Helping You and Your Little One Sleep a Little Better

Helping You and Your Little One Sleep a Little Better

Avoid these pitfalls to help you and your baby get a better night’s sleep.

By: Lyz Lenz

Getting up with Your Baby Too Soon
When my son finally started sleeping through the night, he started waking up early. Like between four and five in the morning. And I, like a fool, was getting up with him. A friend of mine suggested I just let him play in his crib until six. For a week, I let him wake up and play for an hour in his crib. As long as he was happy, I didn’t disturb him. The next week, he started sleeping longer and even falling back to sleep and waking up at six.

This technique also worked with my daughter. When we moved her to a toddler bed, she started waking up early in the morning. We got her a toddler alarm clock and told her not to get out of bed until the clock turned green at six in the morning. The process took a week, but she learned. Setting clear and consistent expectations for children helps them learn and helps everyone get better sleep.

Parents Aren’t on the Same Page
Routine is key to helping your baby rest, but if you and your partner aren’t on the same page, there will be trouble. My kids always go down easier for their dad because he is firm and kind about them staying in bed, and very consistent with the routine. So, I let him do bedtime. When I do bedtime, I stick to his routine. This makes it easier on all of us and wards off any of that whining for extra snacks and drinks and stories.

Actually, being on the same page as your partner for everything is just general good parenting advice.

Not Sticking to a Routine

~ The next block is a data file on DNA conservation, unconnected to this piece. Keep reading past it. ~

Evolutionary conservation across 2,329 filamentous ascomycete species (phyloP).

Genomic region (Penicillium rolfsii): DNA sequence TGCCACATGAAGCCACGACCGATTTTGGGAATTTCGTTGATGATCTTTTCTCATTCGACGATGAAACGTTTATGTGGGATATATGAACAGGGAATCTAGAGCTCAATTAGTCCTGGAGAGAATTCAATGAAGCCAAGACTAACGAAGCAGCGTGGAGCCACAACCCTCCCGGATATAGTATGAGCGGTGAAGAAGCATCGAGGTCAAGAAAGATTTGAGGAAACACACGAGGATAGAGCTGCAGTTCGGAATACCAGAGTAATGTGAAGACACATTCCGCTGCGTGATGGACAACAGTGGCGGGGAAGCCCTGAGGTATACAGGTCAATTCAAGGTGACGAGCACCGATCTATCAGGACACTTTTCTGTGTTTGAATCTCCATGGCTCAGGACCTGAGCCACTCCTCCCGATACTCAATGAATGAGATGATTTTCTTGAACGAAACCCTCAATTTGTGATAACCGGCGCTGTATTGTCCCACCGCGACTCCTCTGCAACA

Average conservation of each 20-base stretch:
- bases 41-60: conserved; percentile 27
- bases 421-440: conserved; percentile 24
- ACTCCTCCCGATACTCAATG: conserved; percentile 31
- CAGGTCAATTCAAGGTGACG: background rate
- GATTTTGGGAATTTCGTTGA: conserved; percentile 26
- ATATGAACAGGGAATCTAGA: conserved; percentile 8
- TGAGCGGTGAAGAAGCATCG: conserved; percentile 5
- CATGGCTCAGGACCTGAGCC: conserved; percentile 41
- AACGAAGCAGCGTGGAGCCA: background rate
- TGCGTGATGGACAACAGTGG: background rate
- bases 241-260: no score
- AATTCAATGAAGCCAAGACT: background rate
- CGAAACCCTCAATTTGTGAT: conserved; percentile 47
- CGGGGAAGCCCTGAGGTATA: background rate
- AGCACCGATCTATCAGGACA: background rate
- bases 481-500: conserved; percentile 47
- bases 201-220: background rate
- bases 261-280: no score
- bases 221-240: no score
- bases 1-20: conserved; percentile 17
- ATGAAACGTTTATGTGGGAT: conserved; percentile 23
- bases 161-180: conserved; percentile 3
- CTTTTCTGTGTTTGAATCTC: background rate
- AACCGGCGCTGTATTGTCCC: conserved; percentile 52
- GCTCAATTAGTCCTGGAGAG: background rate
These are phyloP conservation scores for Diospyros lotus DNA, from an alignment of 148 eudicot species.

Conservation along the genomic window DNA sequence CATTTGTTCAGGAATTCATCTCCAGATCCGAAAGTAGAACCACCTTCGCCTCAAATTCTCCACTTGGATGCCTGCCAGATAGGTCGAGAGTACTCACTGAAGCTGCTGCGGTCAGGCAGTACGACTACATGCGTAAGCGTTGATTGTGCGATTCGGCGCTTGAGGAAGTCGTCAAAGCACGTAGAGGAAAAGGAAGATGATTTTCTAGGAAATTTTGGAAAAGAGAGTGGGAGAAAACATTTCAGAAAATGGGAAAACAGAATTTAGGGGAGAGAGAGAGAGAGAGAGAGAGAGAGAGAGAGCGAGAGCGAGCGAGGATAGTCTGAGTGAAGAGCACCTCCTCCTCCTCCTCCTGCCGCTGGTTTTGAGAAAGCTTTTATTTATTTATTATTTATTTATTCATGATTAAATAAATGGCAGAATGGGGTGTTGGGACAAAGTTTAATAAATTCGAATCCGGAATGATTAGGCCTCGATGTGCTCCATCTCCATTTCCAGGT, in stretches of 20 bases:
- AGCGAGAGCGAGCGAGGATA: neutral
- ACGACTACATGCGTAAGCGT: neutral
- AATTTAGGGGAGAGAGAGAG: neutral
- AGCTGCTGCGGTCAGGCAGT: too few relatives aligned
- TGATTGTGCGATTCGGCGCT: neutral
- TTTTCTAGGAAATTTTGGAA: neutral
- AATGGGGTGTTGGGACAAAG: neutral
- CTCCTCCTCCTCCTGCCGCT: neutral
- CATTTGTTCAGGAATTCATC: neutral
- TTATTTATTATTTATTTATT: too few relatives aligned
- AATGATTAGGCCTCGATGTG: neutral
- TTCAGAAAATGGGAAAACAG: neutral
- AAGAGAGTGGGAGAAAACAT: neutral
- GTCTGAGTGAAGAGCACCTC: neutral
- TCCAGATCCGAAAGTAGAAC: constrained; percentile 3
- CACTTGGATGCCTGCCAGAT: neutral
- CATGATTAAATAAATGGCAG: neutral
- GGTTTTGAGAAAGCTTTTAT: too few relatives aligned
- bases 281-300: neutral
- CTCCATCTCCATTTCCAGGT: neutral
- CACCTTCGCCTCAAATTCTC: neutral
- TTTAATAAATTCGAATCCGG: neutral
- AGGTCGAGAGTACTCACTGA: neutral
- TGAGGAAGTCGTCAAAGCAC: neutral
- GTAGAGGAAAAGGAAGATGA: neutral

When it comes to sleep, both babies and adults need routines. Even if that routine is as simple as pajamas, book and bed, establishing that routine early and sticking with it will help your baby learn to calm down for sleep. It’s helpful if this routine is one that both parents and daycare workers use. So coordinate your routines. Find out what works and stick to it.


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Also, parents who are desperate for their baby to sleep will often try to tire the baby out by playing wild with them or introducing new activities. This is fine, but just not right before bed. You want to give your baby a chance to wind down.

The Room Isn’t Dark Enough
My daughter has always been a poor napper. When she was little, I struggled getting her to nap in the summer until the babysitter pointed out that her room was too bright. The sun, which wasn’t as bright in the winter, was flooding her room with afternoon light. We bought new blackout curtains at Wal-Mart and found quick relief. Light can disrupt your child's sleep. Even if the light doesn’t wake your baby up, it might pull her out of a deeper sleep. A cool, dark room is the best place environment for anyone to sleep.

Staying in the Room until Your Baby Falls Asleep
When we switched my daughter to a toddler bed, we had a hard time getting her to sleep. So, I would sit in her room until she fell asleep. The problem was, when she would wake up in the night, she’d cry until I came into the room again. My dad always says, “Don’t start something you can’t finish.” Staying in the room until your baby sleeps creates a sleeping crutch that is hard to sustain.

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